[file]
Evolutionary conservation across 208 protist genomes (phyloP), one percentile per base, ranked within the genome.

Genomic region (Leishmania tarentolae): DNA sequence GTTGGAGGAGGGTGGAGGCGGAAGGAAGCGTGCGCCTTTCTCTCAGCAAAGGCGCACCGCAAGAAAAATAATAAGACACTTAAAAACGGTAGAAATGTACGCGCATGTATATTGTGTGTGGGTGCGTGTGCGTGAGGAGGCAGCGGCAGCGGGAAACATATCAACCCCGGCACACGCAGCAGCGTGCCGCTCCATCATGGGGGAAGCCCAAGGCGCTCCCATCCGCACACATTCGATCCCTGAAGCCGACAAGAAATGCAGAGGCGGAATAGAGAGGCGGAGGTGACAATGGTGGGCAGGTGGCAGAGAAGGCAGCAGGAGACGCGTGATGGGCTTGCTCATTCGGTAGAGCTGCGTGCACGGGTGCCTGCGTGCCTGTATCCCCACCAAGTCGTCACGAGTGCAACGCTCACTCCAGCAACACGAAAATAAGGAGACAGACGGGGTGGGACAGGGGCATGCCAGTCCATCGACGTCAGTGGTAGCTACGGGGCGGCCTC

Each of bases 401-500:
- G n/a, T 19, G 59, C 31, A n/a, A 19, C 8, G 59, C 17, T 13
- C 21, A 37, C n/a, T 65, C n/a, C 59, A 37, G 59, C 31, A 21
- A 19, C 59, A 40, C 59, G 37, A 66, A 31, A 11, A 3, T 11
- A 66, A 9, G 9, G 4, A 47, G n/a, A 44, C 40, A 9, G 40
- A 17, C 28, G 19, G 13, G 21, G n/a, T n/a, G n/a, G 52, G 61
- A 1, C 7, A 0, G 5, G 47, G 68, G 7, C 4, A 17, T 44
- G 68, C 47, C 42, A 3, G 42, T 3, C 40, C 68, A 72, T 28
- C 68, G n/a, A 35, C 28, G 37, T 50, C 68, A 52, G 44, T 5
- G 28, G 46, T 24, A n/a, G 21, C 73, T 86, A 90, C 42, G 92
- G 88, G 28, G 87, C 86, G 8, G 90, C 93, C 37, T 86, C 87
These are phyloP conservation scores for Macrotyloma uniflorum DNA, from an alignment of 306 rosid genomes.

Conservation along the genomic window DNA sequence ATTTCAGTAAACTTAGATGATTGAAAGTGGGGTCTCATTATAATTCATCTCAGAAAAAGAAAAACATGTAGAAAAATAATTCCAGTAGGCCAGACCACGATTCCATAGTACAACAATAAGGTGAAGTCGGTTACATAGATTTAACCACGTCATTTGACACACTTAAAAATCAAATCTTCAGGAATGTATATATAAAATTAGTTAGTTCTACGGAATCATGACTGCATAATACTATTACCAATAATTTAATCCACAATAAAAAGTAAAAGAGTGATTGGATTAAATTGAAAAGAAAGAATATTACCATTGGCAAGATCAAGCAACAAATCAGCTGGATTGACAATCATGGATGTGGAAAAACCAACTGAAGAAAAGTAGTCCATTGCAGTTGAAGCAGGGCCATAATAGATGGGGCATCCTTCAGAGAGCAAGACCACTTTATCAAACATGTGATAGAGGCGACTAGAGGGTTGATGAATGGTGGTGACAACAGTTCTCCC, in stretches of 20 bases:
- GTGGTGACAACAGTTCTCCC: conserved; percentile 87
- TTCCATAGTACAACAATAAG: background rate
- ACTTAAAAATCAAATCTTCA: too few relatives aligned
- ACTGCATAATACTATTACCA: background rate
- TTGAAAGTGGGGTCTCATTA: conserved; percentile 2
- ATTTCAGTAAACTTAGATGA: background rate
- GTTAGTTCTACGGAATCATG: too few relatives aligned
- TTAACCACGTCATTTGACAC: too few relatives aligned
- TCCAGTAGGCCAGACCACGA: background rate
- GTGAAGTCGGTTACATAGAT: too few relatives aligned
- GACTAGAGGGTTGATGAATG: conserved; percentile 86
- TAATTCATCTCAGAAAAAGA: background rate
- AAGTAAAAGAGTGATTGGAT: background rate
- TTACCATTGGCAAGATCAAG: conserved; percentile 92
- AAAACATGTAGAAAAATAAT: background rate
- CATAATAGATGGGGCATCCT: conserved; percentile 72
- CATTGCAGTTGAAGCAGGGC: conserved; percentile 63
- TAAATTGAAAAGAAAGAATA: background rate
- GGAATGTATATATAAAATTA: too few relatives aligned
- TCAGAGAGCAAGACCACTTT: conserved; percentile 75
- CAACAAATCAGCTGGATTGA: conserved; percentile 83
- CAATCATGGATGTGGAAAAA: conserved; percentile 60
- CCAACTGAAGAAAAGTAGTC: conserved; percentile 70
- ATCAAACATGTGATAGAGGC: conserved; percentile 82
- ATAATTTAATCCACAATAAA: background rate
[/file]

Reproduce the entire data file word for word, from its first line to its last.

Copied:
Evolutionary conservation across 208 protist genomes (phyloP), one percentile per base, ranked within the genome.

Genomic region (Leishmania tarentolae): DNA sequence GTTGGAGGAGGGTGGAGGCGGAAGGAAGCGTGCGCCTTTCTCTCAGCAAAGGCGCACCGCAAGAAAAATAATAAGACACTTAAAAACGGTAGAAATGTACGCGCATGTATATTGTGTGTGGGTGCGTGTGCGTGAGGAGGCAGCGGCAGCGGGAAACATATCAACCCCGGCACACGCAGCAGCGTGCCGCTCCATCATGGGGGAAGCCCAAGGCGCTCCCATCCGCACACATTCGATCCCTGAAGCCGACAAGAAATGCAGAGGCGGAATAGAGAGGCGGAGGTGACAATGGTGGGCAGGTGGCAGAGAAGGCAGCAGGAGACGCGTGATGGGCTTGCTCATTCGGTAGAGCTGCGTGCACGGGTGCCTGCGTGCCTGTATCCCCACCAAGTCGTCACGAGTGCAACGCTCACTCCAGCAACACGAAAATAAGGAGACAGACGGGGTGGGACAGGGGCATGCCAGTCCATCGACGTCAGTGGTAGCTACGGGGCGGCCTC

Each of bases 401-500:
- G n/a, T 19, G 59, C 31, A n/a, A 19, C 8, G 59, C 17, T 13
- C 21, A 37, C n/a, T 65, C n/a, C 59, A 37, G 59, C 31, A 21
- A 19, C 59, A 40, C 59, G 37, A 66, A 31, A 11, A 3, T 11
- A 66, A 9, G 9, G 4, A 47, G n/a, A 44, C 40, A 9, G 40
- A 17, C 28, G 19, G 13, G 21, G n/a, T n/a, G n/a, G 52, G 61
- A 1, C 7, A 0, G 5, G 47, G 68, G 7, C 4, A 17, T 44
- G 68, C 47, C 42, A 3, G 42, T 3, C 40, C 68, A 72, T 28
- C 68, G n/a, A 35, C 28, G 37, T 50, C 68, A 52, G 44, T 5
- G 28, G 46, T 24, A n/a, G 21, C 73, T 86, A 90, C 42, G 92
- G 88, G 28, G 87, C 86, G 8, G 90, C 93, C 37, T 86, C 87
These are phyloP conservation scores for Macrotyloma uniflorum DNA, from an alignment of 306 rosid genomes.

Conservation along the genomic window DNA sequence ATTTCAGTAAACTTAGATGATTGAAAGTGGGGTCTCATTATAATTCATCTCAGAAAAAGAAAAACATGTAGAAAAATAATTCCAGTAGGCCAGACCACGATTCCATAGTACAACAATAAGGTGAAGTCGGTTACATAGATTTAACCACGTCATTTGACACACTTAAAAATCAAATCTTCAGGAATGTATATATAAAATTAGTTAGTTCTACGGAATCATGACTGCATAATACTATTACCAATAATTTAATCCACAATAAAAAGTAAAAGAGTGATTGGATTAAATTGAAAAGAAAGAATATTACCATTGGCAAGATCAAGCAACAAATCAGCTGGATTGACAATCATGGATGTGGAAAAACCAACTGAAGAAAAGTAGTCCATTGCAGTTGAAGCAGGGCCATAATAGATGGGGCATCCTTCAGAGAGCAAGACCACTTTATCAAACATGTGATAGAGGCGACTAGAGGGTTGATGAATGGTGGTGACAACAGTTCTCCC, in stretches of 20 bases:
- GTGGTGACAACAGTTCTCCC: conserved; percentile 87
- TTCCATAGTACAACAATAAG: background rate
- ACTTAAAAATCAAATCTTCA: too few relatives aligned
- ACTGCATAATACTATTACCA: background rate
- TTGAAAGTGGGGTCTCATTA: conserved; percentile 2
- ATTTCAGTAAACTTAGATGA: background rate
- GTTAGTTCTACGGAATCATG: too few relatives aligned
- TTAACCACGTCATTTGACAC: too few relatives aligned
- TCCAGTAGGCCAGACCACGA: background rate
- GTGAAGTCGGTTACATAGAT: too few relatives aligned
- GACTAGAGGGTTGATGAATG: conserved; percentile 86
- TAATTCATCTCAGAAAAAGA: background rate
- AAGTAAAAGAGTGATTGGAT: background rate
- TTACCATTGGCAAGATCAAG: conserved; percentile 92
- AAAACATGTAGAAAAATAAT: background rate
- CATAATAGATGGGGCATCCT: conserved; percentile 72
- CATTGCAGTTGAAGCAGGGC: conserved; percentile 63
- TAAATTGAAAAGAAAGAATA: background rate
- GGAATGTATATATAAAATTA: too few relatives aligned
- TCAGAGAGCAAGACCACTTT: conserved; percentile 75
- CAACAAATCAGCTGGATTGA: conserved; percentile 83
- CAATCATGGATGTGGAAAAA: conserved; percentile 60
- CCAACTGAAGAAAAGTAGTC: conserved; percentile 70
- ATCAAACATGTGATAGAGGC: conserved; percentile 82
- ATAATTTAATCCACAATAAA: background rate